Fat Duck – Intriguing and Intelligent

Fat Duck. Where do I start. To be honest I have actually only been familiar with this restaurant for months, not years. Ironically, a colleague of mine, who would never ever imagine to be inside any fancy restaurant, pointed me to the Fat Duck’s website.

Fat Duck

There was something about that website that intrigued me at first glance: The simplicity and the Fat Duck logo. Secondly, I liked the fact that I could find all the information I needed about the food, drinks, prices, how to get there and where to stay. The fact that the team behind FD had not just the physical enjoyment at the restaurant in mind but had considered the virtual experience of it also, provided me with an idea of something very well organised and above all clever. Too many restaurants use flash, which I hate, and think more of their own brand and promotion, than how to make it easy as possible for the user to find the right information he or she is looking for. But not Fat Duck.

After I in August last year read Laurent’s review of his Fat Duck experience, I knew that I had to go there too. Laurent had described a kind of restaurant that was unusual in a completely new and different way, which I found very appealing. Our taste in restaurants is very comparable.

House of FD

Early September I happily realised that I would get a opportunity to visit London and of course I wanted to book a table at Heston Blumenthal’s famous place – even if it would mean that I should eat rye bread sandwiches or pasta with canned tomatoes for a whole week to save up the money.

Fat Duck allows reservations up till two months in advance, but I was in Rome at the time and rang the restaurant when I returned to Copenhagen around the 1st of October. Boy, I was glad that I didn’t wait any longer than that. Although I was reserving a table for lunch, I got only two choices of either noon or at 1.45 p.m. It seems like Fat Duck mostly gets reservations from fine guests who have secretaries to book for them. There was a funny misunderstanding between the woman one the phone and me, she though I was such a secretary, but she finally realised that I was in fact making the reservation just for myself.

The Entrance

I arrived 28 November very early in advance by train from Paddington to Maidenhead Station and then with a taxi to Bray and killed time on strutting around the little village until the clock was 1.45. As you probably imagine, I was excited as ever.

The room is smallish and divided in two by a few joisters in the middle. It was full apart from a single round table almost under the stairs, which would take you to the first floor and the loos. The room was buzzing with people gathered around the round tables, 12-15 in total. Various types of people, the very elegant four past-middle aged women friends, who would much later on play tricks on each other by paying the bill before the other could do it. These ladies were probably the owners of the limos parked just outside the restaurant at the mini parking lot with the waiting drivers.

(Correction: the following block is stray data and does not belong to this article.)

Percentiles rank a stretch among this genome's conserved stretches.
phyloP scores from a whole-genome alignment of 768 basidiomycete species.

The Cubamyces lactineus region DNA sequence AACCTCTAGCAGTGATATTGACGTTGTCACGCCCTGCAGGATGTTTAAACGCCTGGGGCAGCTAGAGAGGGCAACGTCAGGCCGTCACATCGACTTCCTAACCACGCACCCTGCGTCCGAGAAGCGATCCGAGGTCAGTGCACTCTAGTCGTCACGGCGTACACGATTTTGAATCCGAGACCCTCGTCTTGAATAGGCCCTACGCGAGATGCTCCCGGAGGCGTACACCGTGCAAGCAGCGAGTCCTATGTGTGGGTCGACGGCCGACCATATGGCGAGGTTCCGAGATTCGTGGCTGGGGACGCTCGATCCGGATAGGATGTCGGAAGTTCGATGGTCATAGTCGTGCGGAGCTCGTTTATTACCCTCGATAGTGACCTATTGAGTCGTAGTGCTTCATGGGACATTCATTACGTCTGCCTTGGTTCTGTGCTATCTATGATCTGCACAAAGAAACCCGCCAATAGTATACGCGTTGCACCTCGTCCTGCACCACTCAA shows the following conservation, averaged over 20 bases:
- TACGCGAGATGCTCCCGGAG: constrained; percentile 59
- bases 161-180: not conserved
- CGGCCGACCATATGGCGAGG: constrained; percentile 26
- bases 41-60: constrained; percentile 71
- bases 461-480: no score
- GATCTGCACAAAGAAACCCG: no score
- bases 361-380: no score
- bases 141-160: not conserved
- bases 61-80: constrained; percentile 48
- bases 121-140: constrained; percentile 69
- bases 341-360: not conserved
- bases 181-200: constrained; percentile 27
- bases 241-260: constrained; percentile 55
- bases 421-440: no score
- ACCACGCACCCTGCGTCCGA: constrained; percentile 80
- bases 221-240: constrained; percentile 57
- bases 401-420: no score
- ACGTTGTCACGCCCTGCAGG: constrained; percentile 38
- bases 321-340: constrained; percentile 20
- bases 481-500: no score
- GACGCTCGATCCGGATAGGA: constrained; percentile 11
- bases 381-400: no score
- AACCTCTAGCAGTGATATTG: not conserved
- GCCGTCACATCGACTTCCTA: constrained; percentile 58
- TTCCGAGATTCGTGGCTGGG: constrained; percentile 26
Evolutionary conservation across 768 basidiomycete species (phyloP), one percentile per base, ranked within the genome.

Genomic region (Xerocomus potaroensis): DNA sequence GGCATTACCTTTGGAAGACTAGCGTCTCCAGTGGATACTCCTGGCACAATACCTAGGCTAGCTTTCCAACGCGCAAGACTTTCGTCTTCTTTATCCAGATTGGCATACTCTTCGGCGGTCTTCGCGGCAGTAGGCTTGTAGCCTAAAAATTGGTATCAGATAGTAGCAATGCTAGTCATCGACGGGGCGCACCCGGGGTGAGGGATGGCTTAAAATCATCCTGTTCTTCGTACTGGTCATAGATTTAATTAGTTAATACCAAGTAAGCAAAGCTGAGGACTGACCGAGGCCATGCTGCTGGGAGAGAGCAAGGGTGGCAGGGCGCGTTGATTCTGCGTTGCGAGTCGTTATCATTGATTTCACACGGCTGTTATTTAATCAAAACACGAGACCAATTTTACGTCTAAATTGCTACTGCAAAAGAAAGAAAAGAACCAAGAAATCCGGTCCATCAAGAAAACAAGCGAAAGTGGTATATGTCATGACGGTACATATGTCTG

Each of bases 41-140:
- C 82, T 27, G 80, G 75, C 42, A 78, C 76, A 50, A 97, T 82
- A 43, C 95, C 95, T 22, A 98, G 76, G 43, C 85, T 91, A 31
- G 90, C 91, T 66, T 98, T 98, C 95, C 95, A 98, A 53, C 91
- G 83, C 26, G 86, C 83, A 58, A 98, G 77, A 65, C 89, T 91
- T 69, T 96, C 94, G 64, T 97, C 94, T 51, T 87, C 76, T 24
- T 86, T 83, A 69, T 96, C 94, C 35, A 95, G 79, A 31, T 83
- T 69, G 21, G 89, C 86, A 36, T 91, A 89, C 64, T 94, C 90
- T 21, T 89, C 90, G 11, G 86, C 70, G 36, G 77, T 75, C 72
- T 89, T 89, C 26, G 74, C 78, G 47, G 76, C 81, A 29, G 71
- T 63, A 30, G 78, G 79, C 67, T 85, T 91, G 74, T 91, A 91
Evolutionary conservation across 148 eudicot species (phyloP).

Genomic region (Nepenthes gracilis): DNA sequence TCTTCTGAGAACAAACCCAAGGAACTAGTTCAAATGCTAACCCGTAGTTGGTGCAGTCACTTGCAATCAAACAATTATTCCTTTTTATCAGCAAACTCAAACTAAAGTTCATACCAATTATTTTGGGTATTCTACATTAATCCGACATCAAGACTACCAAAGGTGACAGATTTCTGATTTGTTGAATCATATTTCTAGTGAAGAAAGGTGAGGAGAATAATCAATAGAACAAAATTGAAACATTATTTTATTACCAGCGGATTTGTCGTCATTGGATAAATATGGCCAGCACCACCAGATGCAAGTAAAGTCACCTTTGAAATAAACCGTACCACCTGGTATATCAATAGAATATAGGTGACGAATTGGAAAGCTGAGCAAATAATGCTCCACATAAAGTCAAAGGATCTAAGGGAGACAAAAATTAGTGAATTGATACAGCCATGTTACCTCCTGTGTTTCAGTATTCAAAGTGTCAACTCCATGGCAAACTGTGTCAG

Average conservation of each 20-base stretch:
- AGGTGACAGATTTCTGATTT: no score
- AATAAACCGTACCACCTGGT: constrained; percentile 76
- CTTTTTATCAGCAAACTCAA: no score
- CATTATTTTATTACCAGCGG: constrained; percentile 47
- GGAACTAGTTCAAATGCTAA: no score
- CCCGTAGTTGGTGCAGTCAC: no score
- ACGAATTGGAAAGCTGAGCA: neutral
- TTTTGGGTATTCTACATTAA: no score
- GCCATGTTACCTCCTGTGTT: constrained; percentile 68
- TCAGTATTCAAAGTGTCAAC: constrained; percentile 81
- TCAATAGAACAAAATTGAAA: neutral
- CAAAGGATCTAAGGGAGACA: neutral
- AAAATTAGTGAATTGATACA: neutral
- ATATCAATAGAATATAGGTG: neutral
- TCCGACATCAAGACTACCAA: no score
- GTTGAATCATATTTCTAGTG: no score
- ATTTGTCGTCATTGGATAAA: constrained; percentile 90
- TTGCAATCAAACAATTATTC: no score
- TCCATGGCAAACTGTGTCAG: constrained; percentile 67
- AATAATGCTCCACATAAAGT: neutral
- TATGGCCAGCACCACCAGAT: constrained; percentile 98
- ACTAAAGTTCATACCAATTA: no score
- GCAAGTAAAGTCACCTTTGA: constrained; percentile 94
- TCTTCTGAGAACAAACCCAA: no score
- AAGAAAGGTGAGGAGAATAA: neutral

Then there was the four young charming French speaking friends, the young English brother and sister allowing themselves only water and no tea or coffee after the dessert. There was a fine French business man with his chic and slim wife dressed in a Diane von Fürstenberg. There was a companionship of other three French middle aged couples, who were drinking White Burgundy from the same fine glasses I bought not so long ago. A few other tables, and then there was Trine.

Taittinger Comtes de Champagne Brut Rosé 1999

Taittinger Comtes de Champagne Brut Rosé 1999

The sommelier wheeled out the trolley with four different champagnes in front of the table for my selection. I knew from the wine list on the web that one of them was much more expensive than the rest, but naturally I had forgot which one that was. I therefore chose with my heart and selected the Taittinger Comtes de Champagne Brut Rosé 1999 and it’s the best champagne I’ve ever tasted as far as I can remember. I had never dreamed that champagne could be this seducing.

The Tattinger was incredibly nuanced in pleasing my palate, very very full in taste with fruit, so sophisticated with many tones and a gentleness so marvellous.

On a side note about wine lists, every restaurant should publish their wine list on their websites, really. They would save time at the beginning of a dinner because, then people wouldn’t need to study the whole book to find out what the wallet and the palate would be able to agree upon.

The first course was Nitro-Green Tea and Lime Mousse (2001) a little white ball, an egg shell with a soft middle of a sweet taste balanced with lime and that was cool and refreshing. Laurent has a small video of how this is created. Then a hailstorm of dishes followed:

Oyster, Passion Fruit Jelly,
Horseradish Cream, & Lavender

Pommery Grain Mustard Ice Cream, Red Cabbage Gazpacho

Pommery grain mustard ice cream,
red cabbage gaspacho

Moss and Nitrogene

Oak Moss

Truffle Toast

and Truffle Toast (Homage)

Parfait of Foie Gras

Jelly Quail, Langoustine Cream,
Parfait of Foie Gras

I thought is was fun to see my table completely covered with smoke but I didn’t fully understand why they did that. The texture of the parfait was smooth in a firm way and taste-wise very intense and amongst the best dishes of that day.
Snail Porridge

Snail Porridge
w/ Joselito Ham & Shaved Fennel

Roast Foie Gras

Roast Foie Gras w/ Almond Fluid Gel,
Cherry, & Chamomile

The Sound

The Sound

The Sea

“Sound of the Sea”